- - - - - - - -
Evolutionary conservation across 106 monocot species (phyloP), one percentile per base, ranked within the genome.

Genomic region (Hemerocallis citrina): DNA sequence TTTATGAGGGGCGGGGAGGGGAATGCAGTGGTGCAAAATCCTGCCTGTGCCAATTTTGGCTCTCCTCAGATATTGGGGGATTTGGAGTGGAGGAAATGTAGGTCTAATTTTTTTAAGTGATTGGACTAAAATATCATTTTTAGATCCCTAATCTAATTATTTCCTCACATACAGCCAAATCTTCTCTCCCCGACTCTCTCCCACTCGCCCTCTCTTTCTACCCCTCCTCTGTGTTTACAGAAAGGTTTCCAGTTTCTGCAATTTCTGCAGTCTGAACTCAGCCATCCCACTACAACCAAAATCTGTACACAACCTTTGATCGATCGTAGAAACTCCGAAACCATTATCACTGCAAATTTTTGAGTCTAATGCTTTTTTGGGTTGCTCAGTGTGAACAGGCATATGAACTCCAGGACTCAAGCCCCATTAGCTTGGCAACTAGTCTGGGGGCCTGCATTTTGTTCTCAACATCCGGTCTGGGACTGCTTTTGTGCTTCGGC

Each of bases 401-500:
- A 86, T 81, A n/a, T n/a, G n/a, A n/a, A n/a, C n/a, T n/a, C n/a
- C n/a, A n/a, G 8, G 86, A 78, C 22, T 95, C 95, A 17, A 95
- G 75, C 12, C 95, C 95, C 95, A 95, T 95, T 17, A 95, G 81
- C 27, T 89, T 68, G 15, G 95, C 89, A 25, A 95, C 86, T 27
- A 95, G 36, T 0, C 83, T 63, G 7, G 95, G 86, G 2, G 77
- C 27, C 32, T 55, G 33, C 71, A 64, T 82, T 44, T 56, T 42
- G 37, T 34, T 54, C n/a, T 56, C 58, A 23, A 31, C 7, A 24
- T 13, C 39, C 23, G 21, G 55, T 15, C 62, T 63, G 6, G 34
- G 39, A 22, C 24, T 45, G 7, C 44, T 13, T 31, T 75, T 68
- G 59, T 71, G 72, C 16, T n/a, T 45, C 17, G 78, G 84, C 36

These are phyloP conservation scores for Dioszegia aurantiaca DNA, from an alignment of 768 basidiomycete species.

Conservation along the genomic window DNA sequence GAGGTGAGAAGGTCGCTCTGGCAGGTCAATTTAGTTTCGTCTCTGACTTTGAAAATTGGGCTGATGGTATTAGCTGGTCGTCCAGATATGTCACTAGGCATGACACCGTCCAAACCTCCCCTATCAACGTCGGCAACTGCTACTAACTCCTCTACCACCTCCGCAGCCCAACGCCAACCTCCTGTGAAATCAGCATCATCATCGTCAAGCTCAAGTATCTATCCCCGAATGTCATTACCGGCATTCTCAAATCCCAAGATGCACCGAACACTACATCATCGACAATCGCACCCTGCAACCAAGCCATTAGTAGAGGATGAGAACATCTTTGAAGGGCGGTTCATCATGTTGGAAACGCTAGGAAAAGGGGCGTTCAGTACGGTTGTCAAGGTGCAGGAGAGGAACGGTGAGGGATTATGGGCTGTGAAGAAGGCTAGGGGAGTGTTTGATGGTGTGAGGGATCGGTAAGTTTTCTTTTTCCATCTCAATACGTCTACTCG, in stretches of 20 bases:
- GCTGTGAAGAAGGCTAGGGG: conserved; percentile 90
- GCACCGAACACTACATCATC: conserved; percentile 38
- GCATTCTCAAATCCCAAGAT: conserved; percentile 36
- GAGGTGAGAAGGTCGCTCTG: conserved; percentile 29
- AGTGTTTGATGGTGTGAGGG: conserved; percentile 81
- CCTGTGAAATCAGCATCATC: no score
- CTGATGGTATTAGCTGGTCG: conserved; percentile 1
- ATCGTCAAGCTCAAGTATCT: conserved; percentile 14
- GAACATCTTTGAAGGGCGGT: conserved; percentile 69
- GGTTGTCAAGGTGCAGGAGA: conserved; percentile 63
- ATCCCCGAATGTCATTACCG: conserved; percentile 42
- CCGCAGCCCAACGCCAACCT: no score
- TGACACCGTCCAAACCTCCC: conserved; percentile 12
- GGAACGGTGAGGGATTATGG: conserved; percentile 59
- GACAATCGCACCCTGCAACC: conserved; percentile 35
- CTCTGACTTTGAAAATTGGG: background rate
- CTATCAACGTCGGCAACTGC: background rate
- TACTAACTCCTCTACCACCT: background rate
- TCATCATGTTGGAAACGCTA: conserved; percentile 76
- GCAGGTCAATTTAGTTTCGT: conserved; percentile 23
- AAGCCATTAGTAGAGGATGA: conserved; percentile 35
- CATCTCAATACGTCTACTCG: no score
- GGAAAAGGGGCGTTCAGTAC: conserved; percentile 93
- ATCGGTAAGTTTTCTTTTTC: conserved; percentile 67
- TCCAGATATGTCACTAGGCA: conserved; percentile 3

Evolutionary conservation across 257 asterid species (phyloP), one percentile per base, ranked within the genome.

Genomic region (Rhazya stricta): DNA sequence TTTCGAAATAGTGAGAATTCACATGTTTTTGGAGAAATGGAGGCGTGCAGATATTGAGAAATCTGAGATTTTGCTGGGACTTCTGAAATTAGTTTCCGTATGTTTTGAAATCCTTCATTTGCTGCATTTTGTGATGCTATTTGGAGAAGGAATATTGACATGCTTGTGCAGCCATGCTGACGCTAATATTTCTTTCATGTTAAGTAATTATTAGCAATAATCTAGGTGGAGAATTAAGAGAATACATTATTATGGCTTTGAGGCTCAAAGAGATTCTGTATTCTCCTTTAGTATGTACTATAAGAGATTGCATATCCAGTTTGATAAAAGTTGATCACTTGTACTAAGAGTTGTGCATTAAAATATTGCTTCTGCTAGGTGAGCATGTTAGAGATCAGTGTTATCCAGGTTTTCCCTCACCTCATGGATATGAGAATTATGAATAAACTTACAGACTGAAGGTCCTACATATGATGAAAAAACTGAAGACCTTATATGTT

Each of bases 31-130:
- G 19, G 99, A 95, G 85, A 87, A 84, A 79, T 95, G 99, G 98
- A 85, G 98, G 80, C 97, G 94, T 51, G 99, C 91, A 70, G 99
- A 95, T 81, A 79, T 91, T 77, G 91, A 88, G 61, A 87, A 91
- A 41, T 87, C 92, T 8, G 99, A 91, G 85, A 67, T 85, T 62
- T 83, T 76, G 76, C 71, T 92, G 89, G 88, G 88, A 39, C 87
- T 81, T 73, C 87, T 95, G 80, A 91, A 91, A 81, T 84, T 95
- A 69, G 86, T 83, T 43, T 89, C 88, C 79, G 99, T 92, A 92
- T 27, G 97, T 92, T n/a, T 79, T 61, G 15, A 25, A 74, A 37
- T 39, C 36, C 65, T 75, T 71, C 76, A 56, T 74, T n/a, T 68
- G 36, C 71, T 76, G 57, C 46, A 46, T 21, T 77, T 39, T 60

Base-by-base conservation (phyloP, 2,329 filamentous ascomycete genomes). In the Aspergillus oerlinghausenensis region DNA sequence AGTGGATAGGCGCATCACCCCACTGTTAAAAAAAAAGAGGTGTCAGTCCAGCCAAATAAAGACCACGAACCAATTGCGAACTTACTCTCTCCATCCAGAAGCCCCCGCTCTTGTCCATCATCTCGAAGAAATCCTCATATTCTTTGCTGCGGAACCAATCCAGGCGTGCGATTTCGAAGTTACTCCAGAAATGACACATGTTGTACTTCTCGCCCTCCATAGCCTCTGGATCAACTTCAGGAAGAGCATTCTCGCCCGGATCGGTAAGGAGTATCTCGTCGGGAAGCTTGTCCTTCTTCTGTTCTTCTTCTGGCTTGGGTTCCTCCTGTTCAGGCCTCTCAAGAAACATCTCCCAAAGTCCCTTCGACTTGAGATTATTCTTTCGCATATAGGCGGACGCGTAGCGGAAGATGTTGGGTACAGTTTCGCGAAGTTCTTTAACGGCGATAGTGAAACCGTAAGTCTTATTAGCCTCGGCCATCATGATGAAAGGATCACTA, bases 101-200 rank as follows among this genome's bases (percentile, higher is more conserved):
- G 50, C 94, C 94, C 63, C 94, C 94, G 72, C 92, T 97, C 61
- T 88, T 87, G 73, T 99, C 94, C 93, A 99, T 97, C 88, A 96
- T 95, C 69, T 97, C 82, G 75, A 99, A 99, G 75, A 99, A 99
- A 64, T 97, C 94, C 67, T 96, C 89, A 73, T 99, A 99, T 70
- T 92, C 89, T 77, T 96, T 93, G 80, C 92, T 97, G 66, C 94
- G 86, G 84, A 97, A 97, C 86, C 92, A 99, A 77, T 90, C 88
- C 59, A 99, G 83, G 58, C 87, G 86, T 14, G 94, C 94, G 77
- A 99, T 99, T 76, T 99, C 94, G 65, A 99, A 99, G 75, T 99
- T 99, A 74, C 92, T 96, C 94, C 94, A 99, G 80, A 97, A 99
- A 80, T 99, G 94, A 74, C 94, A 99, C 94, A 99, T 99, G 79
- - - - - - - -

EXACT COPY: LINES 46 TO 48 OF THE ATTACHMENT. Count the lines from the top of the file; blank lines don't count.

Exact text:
- A 95, T 81, A 79, T 91, T 77, G 91, A 88, G 61, A 87, A 91
- A 41, T 87, C 92, T 8, G 99, A 91, G 85, A 67, T 85, T 62
- T 83, T 76, G 76, C 71, T 92, G 89, G 88, G 88, A 39, C 87